My current favourite podcasts

I’ve blogged about my favourite podcasts for writers before, but today I wanted to bang the drum for the other stuff I let into my earholes to on a weekly basis, and how it inspires me as a writer

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Ancient History Fangirl is a gleeful run through the ancient world’s most gory bits. Every fortnight Genn and Jenn regale us with tales of sieges, cannibalism, war elephants and flaming pigs used as munitions. Almost every episode I find myself taking notes for some future story. The presenters’ enthusiasm is infectious and they’re already developing a nice line in running gags and in-jokes.

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The Filmmakers’ Podcast (yes, I’ve added the apostrophe even if they’ve recklessly abandoned it) is essential for any aspiring filmmaker, especially if they live in the UK. The presenters, led by the very charismatic Giles Alderson have walked the walk in indie low-budget film and their passion shines through. A recent two-parter with actor Timothy Spall and director Stephen Cookson talking about how they developed the film Stanley, A Man of Variety is inspiring stuff and a great place to start.

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I probably look forward to my weekly dose of Smershpod more than any other, simply because of the number of times it has had me weeping with laughter when I’m supposed to be doing something constructive. Each week the wonderfully dry John Rain and a guest discuss either a Bond movie, or a movie with a tenuous connection to the Bond world. They’ve almost run out of Bond films (just Spectre to go), but my favourites have been the side episodes, with Meteor and Highlander being among my favourites, and I would not have discovered the classic horror flick Death Line (aka Raw Meat) were it not for Smershpod. Even if you hate Bond films (and a fair few of the guests do!) I would heartily recommend this weekly pleasure.

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If your memories of ’80s movies are all Goonies and Ghostbusters, then you’re in for a shock. In ‘80s All Over, presenters and esteemed film nerds Drew McWeeny and Scott Weinberg trawl through every US release in the 1980s month-by-month, a boy there was a ton of crap released back then. Each episode is thoroughly researched and full of surprises and forgotten gems that you’ll want to watch (only to find that it’s only available in the bloody States). Their knowledge is second-to-none and though they’re currently suffering through the hell that is 1983, they have the joys of 1985 still to come.

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If you love movie soundtracks as much as I do, then we still have some way to go to meet the passion of Edith Bowman. Edith can sometimes be heard as a stand-in presenter on the Kermode and Mayo Film Review (another great podcast, but one that hardly needs introduction, surely?), but with Soundtracking she talks to actors, directors and, crucially, composers about their work and their favourite film scores. One of my favourite recent episodes featured the lovely Garth Jennings, and Edith also compiles a Spotify playlist for each episode. Every week, something new gets downloaded to my iPod.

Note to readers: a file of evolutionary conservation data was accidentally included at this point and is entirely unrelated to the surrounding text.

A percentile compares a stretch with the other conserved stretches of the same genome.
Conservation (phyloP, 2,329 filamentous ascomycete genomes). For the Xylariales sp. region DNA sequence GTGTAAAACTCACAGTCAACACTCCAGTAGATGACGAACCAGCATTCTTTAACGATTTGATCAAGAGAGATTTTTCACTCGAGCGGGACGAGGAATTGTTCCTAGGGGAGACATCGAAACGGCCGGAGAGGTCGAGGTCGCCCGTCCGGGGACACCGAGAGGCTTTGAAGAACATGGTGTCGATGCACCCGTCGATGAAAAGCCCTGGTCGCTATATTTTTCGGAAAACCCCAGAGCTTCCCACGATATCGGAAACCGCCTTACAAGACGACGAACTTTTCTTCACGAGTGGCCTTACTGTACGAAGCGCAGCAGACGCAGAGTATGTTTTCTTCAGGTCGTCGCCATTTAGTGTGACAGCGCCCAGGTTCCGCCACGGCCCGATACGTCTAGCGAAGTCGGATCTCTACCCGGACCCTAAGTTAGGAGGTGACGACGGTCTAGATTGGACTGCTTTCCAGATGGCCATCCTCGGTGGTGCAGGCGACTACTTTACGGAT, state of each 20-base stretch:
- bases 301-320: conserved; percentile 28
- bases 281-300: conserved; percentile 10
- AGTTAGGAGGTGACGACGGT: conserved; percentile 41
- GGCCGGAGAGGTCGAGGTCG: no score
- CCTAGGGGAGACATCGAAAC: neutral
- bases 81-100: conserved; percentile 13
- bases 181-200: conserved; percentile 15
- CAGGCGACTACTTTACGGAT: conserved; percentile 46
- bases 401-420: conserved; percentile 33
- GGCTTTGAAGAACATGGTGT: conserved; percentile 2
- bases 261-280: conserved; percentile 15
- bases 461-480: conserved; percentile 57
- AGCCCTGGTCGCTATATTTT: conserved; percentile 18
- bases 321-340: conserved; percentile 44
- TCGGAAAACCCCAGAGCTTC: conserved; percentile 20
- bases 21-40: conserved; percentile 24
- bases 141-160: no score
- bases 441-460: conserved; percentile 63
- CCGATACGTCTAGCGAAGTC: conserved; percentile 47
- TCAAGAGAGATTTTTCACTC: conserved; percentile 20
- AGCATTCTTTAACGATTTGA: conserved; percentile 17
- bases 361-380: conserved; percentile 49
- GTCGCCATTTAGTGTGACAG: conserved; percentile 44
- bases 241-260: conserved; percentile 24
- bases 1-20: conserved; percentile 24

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Film Stories with Den of Geek‘s Simon Brew is the newest podcast – only two episodes released at the time of writing and I already love it. Simon is a delightful and enthusiastic presenter, and the podcasts are like gossipy chats with an old friend. He’s covered the tumultuous productions of The Addams Family, Tomb Raider, Patriot Games and Dirty Dancing and they’re choc full of great movie stories. I hope this one runs and runs.

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And finally an honourable mention for Junkfood Cinema with Brian Salisbury and C. Robert Cargill. Not one that I listen to every week, but they cover the films that no one else does. This gets a thumbs up for the episode on Sneakers alone. It’s nice to know that I’m not the only person who still loves that film.

Agree? Disagree? What are your favourites? Let me know below…

Oh, and don’t forget my podcast The Bestseller Experiment! Subscribe now and get scribbling.

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Never meet your heroes (except when they’re awesome)

The podcast is a real treat this week as I got to interview a couple of my TV writing heroes. Rob Grant is co-creator of the legendary science fiction comedy series Red Dwarf, and Andrew Marshall is probably best known for the sitcom Two Point Four Children, though my favourite show of his was a black comedy he co-wrote with David Renwick called If You See God, Tell Him… It was so pitch black that it was only ever screened once, here’s a horrifying trailer…

 

Rob and Andrew have been working on The Quanderhorn Xperimentations. A very funny parody of The Quatermass Xperiment, which they’ve produced as a BBC radio comedy and as a novel. I was lucky enough to speak to them at the MCM Comic Con in London recently and it was like my own personal comedy writing masterclass. Luckily, I recorded it for you, dear listener, so you can hear the podcast here, which includes an exclusive clip from the audiobook.

There’s a busy month ahead on the podcast, and we have some fantastic authors, including a 90-year-old eBook pioneer. Here’s a quick trailer…

 


So don’t miss out and subscribe on your podcatcher of choice!

Also this week I interviewed Sam Missingham. She runs Lounge Books, which provides expert marketing advice for authors both indie and trad for £10 per month. The episode is absolutely fascinating and won’t go live for about a month, but our Patreon supporters will be getting the episode later this week. It’s so good I want them to hear it right away (once Dave has done the editing bit!). Check out our Patreon page here.

Oh, and I’ve had a few people tell how sorry they are that they missed the crowdfunding for The End of Magic. To them, and to you, I say YOU CAN STILL PRE-ORDER THE BOOK AND GET YOUR NAME IN IT AND ALL SORTS OF OTHER COOL STUFF. Just click here and hit “Pledge” – thank you!

Scrivener Features: Auto-Complete

Very handy tip for any screenwriters using Scriv…

Kay Hudson

I stumbled across the Auto-Complete function the other day when I was doing a menu-crawl around Scrivener’s nooks and crannies.  It’s not the same as Auto-Correct, which I’ve had to turn off.  Either Auto-Correct is too imaginative or I am: when I had the feature turned on, Scrivener kept changing my characters’ names and “correcting” other words that I didn’t notice until I reread my pages.  Or worse, until I read them to my critique group.